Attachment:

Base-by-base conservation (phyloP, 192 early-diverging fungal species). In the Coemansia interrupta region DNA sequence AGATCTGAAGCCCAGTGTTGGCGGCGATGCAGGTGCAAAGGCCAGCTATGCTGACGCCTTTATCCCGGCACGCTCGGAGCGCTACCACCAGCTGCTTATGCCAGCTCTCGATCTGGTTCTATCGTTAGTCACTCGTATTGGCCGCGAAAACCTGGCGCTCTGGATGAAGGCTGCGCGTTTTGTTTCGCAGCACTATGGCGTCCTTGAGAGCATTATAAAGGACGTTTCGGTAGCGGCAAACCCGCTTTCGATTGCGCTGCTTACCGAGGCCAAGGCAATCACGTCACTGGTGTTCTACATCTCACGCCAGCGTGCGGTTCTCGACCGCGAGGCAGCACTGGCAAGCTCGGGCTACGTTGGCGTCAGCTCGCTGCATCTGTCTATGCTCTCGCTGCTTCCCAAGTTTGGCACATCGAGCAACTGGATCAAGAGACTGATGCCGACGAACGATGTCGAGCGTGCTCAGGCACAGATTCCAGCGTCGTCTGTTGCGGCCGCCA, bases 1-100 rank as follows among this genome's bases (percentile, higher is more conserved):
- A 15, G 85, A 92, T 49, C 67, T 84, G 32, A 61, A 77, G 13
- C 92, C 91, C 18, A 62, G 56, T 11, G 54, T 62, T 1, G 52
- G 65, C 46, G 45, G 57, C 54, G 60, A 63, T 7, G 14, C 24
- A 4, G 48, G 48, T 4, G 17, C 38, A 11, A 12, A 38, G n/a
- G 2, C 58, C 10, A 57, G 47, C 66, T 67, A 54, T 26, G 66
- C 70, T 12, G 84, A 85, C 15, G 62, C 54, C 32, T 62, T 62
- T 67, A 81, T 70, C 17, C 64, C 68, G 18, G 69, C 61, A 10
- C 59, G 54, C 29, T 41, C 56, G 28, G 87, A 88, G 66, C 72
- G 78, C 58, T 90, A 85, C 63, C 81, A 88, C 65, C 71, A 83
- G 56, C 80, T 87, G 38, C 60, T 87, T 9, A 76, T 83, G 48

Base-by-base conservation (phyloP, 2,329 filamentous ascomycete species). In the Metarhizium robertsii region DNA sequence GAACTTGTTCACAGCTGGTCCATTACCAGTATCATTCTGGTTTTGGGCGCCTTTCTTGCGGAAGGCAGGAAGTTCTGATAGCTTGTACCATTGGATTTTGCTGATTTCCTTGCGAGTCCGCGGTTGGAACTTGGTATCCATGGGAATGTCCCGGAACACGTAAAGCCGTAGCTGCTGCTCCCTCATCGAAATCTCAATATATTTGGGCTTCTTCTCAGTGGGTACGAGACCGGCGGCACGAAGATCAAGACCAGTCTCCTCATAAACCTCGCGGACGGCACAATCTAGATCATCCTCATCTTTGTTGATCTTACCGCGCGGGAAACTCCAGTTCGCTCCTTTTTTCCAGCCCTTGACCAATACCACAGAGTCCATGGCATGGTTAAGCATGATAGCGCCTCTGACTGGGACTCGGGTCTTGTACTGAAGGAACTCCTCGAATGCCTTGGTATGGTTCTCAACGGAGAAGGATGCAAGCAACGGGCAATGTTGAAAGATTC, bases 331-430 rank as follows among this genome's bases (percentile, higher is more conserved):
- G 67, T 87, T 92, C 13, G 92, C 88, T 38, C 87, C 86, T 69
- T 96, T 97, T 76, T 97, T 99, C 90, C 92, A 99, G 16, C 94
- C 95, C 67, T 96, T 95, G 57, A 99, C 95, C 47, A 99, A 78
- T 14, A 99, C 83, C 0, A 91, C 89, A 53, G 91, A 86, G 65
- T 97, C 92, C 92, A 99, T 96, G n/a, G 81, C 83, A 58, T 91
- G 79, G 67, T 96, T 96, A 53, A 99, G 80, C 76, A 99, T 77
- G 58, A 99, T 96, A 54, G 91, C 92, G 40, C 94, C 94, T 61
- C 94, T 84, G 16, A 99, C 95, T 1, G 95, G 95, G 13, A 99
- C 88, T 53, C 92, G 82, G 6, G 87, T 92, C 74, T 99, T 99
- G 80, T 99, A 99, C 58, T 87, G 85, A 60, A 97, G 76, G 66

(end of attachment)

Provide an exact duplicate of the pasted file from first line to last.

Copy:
Base-by-base conservation (phyloP, 192 early-diverging fungal species). In the Coemansia interrupta region DNA sequence AGATCTGAAGCCCAGTGTTGGCGGCGATGCAGGTGCAAAGGCCAGCTATGCTGACGCCTTTATCCCGGCACGCTCGGAGCGCTACCACCAGCTGCTTATGCCAGCTCTCGATCTGGTTCTATCGTTAGTCACTCGTATTGGCCGCGAAAACCTGGCGCTCTGGATGAAGGCTGCGCGTTTTGTTTCGCAGCACTATGGCGTCCTTGAGAGCATTATAAAGGACGTTTCGGTAGCGGCAAACCCGCTTTCGATTGCGCTGCTTACCGAGGCCAAGGCAATCACGTCACTGGTGTTCTACATCTCACGCCAGCGTGCGGTTCTCGACCGCGAGGCAGCACTGGCAAGCTCGGGCTACGTTGGCGTCAGCTCGCTGCATCTGTCTATGCTCTCGCTGCTTCCCAAGTTTGGCACATCGAGCAACTGGATCAAGAGACTGATGCCGACGAACGATGTCGAGCGTGCTCAGGCACAGATTCCAGCGTCGTCTGTTGCGGCCGCCA, bases 1-100 rank as follows among this genome's bases (percentile, higher is more conserved):
- A 15, G 85, A 92, T 49, C 67, T 84, G 32, A 61, A 77, G 13
- C 92, C 91, C 18, A 62, G 56, T 11, G 54, T 62, T 1, G 52
- G 65, C 46, G 45, G 57, C 54, G 60, A 63, T 7, G 14, C 24
- A 4, G 48, G 48, T 4, G 17, C 38, A 11, A 12, A 38, G n/a
- G 2, C 58, C 10, A 57, G 47, C 66, T 67, A 54, T 26, G 66
- C 70, T 12, G 84, A 85, C 15, G 62, C 54, C 32, T 62, T 62
- T 67, A 81, T 70, C 17, C 64, C 68, G 18, G 69, C 61, A 10
- C 59, G 54, C 29, T 41, C 56, G 28, G 87, A 88, G 66, C 72
- G 78, C 58, T 90, A 85, C 63, C 81, A 88, C 65, C 71, A 83
- G 56, C 80, T 87, G 38, C 60, T 87, T 9, A 76, T 83, G 48

Base-by-base conservation (phyloP, 2,329 filamentous ascomycete species). In the Metarhizium robertsii region DNA sequence GAACTTGTTCACAGCTGGTCCATTACCAGTATCATTCTGGTTTTGGGCGCCTTTCTTGCGGAAGGCAGGAAGTTCTGATAGCTTGTACCATTGGATTTTGCTGATTTCCTTGCGAGTCCGCGGTTGGAACTTGGTATCCATGGGAATGTCCCGGAACACGTAAAGCCGTAGCTGCTGCTCCCTCATCGAAATCTCAATATATTTGGGCTTCTTCTCAGTGGGTACGAGACCGGCGGCACGAAGATCAAGACCAGTCTCCTCATAAACCTCGCGGACGGCACAATCTAGATCATCCTCATCTTTGTTGATCTTACCGCGCGGGAAACTCCAGTTCGCTCCTTTTTTCCAGCCCTTGACCAATACCACAGAGTCCATGGCATGGTTAAGCATGATAGCGCCTCTGACTGGGACTCGGGTCTTGTACTGAAGGAACTCCTCGAATGCCTTGGTATGGTTCTCAACGGAGAAGGATGCAAGCAACGGGCAATGTTGAAAGATTC, bases 331-430 rank as follows among this genome's bases (percentile, higher is more conserved):
- G 67, T 87, T 92, C 13, G 92, C 88, T 38, C 87, C 86, T 69
- T 96, T 97, T 76, T 97, T 99, C 90, C 92, A 99, G 16, C 94
- C 95, C 67, T 96, T 95, G 57, A 99, C 95, C 47, A 99, A 78
- T 14, A 99, C 83, C 0, A 91, C 89, A 53, G 91, A 86, G 65
- T 97, C 92, C 92, A 99, T 96, G n/a, G 81, C 83, A 58, T 91
- G 79, G 67, T 96, T 96, A 53, A 99, G 80, C 76, A 99, T 77
- G 58, A 99, T 96, A 54, G 91, C 92, G 40, C 94, C 94, T 61
- C 94, T 84, G 16, A 99, C 95, T 1, G 95, G 95, G 13, A 99
- C 88, T 53, C 92, G 82, G 6, G 87, T 92, C 74, T 99, T 99
- G 80, T 99, A 99, C 58, T 87, G 85, A 60, A 97, G 76, G 66